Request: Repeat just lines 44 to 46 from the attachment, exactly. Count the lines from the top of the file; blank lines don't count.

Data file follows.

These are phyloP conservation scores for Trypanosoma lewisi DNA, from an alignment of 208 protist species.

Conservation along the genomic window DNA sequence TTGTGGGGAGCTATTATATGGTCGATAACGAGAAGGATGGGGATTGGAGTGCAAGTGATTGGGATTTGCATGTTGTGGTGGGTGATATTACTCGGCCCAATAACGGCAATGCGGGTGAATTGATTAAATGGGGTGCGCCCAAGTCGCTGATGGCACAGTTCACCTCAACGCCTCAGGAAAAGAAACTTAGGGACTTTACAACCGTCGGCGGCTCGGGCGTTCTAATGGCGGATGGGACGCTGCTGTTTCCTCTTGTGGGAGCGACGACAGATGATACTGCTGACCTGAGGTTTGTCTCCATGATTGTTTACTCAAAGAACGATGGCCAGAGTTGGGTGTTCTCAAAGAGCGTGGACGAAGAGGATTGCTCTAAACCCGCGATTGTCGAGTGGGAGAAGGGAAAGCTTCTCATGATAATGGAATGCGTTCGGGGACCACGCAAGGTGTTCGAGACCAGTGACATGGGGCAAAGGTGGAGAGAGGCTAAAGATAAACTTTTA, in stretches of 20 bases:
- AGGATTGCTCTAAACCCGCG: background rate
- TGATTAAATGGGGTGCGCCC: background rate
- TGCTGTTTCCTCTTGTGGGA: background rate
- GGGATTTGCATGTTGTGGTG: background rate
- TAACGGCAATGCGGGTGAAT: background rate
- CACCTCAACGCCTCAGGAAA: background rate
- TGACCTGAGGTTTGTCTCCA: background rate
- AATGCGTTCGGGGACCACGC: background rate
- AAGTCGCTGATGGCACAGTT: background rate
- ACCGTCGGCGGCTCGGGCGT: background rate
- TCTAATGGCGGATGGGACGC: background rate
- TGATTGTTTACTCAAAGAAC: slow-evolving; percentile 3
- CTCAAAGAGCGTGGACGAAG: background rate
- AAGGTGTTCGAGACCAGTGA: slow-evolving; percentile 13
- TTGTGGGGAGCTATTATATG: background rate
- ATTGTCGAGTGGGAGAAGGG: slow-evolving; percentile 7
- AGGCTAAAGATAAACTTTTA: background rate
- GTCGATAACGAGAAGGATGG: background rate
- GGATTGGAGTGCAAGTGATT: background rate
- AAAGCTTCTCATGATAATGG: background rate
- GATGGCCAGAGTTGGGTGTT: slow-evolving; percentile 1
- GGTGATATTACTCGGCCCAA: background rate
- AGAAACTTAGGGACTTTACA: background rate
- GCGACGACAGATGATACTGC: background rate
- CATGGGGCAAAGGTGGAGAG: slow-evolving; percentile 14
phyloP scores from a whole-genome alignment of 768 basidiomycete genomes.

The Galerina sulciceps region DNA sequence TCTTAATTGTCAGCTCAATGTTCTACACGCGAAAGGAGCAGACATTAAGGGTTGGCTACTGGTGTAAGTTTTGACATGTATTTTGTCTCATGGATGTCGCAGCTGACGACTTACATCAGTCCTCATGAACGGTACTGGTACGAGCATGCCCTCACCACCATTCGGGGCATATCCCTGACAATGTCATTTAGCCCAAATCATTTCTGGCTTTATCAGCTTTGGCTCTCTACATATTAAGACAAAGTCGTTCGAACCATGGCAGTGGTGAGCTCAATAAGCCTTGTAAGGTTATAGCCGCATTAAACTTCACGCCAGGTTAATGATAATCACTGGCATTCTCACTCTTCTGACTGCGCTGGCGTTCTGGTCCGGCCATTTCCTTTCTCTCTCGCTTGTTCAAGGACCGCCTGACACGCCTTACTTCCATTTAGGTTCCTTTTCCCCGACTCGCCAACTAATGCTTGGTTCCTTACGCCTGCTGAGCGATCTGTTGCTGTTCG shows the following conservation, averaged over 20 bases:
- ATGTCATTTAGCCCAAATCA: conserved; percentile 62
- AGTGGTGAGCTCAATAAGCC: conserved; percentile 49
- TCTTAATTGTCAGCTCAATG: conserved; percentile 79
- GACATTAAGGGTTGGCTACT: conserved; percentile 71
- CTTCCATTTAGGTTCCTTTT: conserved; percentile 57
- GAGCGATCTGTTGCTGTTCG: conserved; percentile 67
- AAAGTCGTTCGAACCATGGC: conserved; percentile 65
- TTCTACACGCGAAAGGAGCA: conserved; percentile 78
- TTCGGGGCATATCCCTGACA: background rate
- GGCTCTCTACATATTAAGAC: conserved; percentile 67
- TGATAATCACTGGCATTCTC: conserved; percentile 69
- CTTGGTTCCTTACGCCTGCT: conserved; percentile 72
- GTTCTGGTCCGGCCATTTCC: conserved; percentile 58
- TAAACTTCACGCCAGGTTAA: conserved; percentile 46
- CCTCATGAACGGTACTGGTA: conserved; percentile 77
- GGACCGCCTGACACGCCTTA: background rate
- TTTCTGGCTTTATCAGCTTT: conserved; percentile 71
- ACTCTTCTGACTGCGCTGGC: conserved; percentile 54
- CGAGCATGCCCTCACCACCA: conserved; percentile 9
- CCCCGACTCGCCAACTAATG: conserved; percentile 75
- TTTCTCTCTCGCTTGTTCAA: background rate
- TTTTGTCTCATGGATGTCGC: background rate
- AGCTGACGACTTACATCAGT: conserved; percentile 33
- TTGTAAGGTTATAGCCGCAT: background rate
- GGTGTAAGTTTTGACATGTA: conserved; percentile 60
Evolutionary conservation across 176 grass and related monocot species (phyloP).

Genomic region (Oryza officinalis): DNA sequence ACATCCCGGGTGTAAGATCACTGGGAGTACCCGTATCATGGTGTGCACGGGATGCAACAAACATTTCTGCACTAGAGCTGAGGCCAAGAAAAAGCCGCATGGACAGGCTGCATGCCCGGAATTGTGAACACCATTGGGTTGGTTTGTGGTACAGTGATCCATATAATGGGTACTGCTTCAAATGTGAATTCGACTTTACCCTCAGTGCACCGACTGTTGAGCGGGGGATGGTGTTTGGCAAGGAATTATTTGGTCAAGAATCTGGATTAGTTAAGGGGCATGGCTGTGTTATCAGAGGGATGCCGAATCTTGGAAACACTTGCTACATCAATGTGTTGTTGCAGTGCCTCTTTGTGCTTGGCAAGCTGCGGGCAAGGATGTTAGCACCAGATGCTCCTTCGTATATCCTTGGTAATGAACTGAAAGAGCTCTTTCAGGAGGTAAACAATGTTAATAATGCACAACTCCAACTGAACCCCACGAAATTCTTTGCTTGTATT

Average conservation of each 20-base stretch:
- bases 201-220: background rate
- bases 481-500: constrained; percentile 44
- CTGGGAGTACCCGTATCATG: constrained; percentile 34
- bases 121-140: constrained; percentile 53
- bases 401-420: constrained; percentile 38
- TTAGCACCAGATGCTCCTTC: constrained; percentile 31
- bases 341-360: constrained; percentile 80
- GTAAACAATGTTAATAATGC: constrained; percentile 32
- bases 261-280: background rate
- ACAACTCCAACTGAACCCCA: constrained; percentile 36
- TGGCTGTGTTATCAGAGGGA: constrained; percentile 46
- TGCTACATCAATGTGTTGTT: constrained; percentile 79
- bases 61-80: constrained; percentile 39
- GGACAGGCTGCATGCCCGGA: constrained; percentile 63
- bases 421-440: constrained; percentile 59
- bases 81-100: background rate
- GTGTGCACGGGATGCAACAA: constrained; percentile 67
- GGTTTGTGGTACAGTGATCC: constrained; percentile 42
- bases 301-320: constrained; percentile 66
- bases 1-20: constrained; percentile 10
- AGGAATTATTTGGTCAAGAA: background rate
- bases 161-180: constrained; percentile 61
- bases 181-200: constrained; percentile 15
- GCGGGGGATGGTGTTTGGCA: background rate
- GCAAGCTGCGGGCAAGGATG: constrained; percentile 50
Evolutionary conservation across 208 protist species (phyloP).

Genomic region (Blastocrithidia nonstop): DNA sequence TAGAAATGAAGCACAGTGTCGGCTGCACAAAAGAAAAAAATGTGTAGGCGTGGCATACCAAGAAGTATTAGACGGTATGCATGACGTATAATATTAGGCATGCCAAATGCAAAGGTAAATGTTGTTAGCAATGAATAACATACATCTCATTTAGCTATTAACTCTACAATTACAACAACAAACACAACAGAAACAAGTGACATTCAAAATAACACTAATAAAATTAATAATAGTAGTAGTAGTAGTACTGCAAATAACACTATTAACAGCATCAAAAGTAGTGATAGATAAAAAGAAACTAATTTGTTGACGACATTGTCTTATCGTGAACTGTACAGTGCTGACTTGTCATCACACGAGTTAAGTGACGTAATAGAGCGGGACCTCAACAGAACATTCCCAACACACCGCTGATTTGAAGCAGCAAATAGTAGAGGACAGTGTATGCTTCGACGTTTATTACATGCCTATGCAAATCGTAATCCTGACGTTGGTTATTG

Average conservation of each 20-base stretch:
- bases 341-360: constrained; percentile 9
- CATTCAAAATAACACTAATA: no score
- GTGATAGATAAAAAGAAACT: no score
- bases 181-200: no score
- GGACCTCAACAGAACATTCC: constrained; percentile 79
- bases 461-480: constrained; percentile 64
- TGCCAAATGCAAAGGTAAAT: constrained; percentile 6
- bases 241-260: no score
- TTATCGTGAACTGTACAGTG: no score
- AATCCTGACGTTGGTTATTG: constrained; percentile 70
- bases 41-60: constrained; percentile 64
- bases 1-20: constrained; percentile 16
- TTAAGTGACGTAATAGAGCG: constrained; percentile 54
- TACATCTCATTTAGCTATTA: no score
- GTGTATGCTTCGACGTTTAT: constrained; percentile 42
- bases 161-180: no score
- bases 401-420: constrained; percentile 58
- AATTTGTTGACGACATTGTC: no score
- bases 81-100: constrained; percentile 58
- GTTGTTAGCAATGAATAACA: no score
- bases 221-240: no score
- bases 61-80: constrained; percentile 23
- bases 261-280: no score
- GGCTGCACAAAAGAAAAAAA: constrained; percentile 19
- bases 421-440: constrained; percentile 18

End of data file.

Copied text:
- CCTCATGAACGGTACTGGTA: conserved; percentile 77
- GGACCGCCTGACACGCCTTA: background rate
- TTTCTGGCTTTATCAGCTTT: conserved; percentile 71